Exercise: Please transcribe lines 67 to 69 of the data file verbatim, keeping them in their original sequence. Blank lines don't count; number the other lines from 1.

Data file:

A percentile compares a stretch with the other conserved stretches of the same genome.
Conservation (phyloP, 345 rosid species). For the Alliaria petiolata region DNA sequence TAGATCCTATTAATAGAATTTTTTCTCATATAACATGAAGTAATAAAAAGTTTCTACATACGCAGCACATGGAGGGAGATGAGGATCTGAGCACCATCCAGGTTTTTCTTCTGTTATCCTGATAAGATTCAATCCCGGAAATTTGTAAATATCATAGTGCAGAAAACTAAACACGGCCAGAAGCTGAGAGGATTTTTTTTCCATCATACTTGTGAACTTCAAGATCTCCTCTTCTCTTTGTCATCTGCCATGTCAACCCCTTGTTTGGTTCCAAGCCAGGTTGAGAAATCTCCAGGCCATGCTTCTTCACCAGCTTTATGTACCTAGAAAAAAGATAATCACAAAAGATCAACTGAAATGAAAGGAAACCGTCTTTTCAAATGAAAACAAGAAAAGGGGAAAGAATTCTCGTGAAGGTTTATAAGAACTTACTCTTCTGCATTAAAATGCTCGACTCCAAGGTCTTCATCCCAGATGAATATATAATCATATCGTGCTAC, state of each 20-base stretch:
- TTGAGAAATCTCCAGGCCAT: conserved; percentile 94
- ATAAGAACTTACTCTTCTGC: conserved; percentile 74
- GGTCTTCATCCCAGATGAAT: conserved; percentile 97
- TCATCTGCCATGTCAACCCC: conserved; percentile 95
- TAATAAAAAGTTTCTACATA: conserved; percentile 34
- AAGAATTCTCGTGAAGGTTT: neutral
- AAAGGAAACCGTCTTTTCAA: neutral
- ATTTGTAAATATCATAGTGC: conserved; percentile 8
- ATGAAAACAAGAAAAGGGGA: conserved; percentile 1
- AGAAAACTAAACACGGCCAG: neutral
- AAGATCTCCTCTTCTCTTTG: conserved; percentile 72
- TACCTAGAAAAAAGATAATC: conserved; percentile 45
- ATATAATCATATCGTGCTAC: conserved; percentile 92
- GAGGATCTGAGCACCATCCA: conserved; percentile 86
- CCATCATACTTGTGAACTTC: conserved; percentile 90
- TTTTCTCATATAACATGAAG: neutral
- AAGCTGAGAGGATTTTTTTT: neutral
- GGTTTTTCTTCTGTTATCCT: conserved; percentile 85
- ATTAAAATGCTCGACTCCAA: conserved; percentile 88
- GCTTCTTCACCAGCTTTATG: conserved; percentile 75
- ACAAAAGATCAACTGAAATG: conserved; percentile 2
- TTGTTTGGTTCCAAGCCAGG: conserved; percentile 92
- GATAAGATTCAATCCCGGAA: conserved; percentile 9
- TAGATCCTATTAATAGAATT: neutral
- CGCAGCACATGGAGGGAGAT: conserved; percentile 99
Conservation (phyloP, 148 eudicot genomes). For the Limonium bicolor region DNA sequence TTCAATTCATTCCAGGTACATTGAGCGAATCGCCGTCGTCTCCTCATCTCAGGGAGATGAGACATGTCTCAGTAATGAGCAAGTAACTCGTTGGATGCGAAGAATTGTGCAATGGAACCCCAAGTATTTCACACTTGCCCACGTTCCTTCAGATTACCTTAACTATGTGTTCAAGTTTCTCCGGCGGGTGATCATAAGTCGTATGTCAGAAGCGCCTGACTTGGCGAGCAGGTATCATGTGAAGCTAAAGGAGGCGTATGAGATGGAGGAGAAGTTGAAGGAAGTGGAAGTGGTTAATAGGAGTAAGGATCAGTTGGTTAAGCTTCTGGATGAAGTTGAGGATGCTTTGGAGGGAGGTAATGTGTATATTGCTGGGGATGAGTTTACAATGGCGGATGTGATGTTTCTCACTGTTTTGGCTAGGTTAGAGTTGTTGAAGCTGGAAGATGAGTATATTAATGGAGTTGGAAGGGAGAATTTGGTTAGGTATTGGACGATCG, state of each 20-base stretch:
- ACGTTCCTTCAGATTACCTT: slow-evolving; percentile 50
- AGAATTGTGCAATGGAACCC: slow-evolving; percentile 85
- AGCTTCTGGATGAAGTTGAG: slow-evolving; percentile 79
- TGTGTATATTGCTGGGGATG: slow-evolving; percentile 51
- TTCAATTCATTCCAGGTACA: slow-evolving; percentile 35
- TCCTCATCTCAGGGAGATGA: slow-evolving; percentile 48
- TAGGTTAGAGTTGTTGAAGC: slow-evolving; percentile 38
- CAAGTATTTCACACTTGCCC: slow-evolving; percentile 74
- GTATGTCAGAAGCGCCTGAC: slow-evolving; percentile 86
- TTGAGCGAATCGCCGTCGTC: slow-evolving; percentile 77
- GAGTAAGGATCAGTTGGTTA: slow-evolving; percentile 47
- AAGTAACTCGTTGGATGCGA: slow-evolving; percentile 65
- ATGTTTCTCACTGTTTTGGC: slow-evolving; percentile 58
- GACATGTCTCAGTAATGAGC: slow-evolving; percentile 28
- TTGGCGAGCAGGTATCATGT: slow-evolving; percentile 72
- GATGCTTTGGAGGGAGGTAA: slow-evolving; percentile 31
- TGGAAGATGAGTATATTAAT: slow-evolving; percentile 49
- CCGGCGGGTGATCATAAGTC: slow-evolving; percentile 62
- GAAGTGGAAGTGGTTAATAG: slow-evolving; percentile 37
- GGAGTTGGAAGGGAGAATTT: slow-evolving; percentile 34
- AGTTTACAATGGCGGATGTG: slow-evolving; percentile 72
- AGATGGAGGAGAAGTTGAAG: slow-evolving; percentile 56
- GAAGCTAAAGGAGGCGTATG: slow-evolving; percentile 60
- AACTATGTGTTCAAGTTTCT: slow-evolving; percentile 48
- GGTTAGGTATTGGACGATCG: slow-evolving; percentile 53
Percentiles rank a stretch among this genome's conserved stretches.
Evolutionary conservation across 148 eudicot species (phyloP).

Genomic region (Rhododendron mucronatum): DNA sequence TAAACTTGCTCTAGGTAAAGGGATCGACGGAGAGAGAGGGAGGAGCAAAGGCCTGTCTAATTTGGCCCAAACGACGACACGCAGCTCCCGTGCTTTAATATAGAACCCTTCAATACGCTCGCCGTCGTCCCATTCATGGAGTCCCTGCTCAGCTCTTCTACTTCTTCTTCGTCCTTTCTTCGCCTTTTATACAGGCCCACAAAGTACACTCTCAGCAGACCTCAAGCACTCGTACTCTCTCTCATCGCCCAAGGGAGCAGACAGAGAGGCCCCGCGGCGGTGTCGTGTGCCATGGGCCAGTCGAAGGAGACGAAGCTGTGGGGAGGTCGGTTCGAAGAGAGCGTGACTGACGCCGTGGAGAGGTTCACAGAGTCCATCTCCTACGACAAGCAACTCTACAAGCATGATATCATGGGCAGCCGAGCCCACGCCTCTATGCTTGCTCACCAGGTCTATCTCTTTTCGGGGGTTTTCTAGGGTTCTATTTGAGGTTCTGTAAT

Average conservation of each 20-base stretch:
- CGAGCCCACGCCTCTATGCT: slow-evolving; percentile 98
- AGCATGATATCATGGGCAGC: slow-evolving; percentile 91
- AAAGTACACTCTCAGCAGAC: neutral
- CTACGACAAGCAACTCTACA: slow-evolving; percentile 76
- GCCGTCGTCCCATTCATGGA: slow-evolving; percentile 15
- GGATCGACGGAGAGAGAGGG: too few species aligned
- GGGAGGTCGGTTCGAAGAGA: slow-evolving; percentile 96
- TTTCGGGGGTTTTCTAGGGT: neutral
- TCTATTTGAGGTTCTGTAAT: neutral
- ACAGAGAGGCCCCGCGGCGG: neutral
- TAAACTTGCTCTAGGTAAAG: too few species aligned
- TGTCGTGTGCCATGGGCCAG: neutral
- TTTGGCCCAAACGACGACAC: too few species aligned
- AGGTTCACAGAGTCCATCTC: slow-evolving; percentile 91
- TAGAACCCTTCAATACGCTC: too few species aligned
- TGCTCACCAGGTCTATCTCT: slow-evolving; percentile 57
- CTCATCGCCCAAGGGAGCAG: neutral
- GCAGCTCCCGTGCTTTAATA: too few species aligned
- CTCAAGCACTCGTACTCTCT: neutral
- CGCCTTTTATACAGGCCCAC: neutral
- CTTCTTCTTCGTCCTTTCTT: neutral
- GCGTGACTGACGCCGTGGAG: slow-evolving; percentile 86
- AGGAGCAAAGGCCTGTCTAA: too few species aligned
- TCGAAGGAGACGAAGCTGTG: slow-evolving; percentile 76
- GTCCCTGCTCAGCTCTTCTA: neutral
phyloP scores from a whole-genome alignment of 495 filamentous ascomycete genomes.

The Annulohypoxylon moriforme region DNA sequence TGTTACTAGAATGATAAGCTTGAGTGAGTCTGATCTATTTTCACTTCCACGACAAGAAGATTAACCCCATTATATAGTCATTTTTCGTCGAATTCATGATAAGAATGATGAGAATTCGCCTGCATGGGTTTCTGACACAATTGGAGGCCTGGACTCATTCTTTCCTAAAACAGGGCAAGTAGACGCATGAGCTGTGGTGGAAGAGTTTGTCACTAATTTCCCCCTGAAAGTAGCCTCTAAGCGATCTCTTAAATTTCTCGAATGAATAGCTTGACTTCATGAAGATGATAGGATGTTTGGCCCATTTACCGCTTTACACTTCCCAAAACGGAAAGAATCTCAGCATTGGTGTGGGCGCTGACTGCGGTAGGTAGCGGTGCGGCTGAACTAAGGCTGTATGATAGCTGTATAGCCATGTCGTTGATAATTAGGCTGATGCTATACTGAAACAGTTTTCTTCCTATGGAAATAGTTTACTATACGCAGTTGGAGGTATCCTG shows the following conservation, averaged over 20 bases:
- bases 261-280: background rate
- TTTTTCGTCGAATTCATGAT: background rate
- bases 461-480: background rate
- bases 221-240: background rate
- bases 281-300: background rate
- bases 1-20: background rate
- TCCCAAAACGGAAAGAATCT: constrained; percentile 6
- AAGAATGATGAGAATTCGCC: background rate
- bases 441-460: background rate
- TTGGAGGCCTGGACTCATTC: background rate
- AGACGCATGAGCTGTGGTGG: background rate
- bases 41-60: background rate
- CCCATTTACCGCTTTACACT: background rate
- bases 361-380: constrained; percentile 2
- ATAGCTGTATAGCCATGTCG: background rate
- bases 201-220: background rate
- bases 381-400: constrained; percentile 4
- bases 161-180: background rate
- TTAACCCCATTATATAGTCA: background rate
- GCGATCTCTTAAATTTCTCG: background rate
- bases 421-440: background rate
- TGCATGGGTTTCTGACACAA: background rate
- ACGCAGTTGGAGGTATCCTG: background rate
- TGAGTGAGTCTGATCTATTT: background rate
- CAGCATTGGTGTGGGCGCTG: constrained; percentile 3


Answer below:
- ACAGAGAGGCCCCGCGGCGG: neutral
- TAAACTTGCTCTAGGTAAAG: too few species aligned
- TGTCGTGTGCCATGGGCCAG: neutral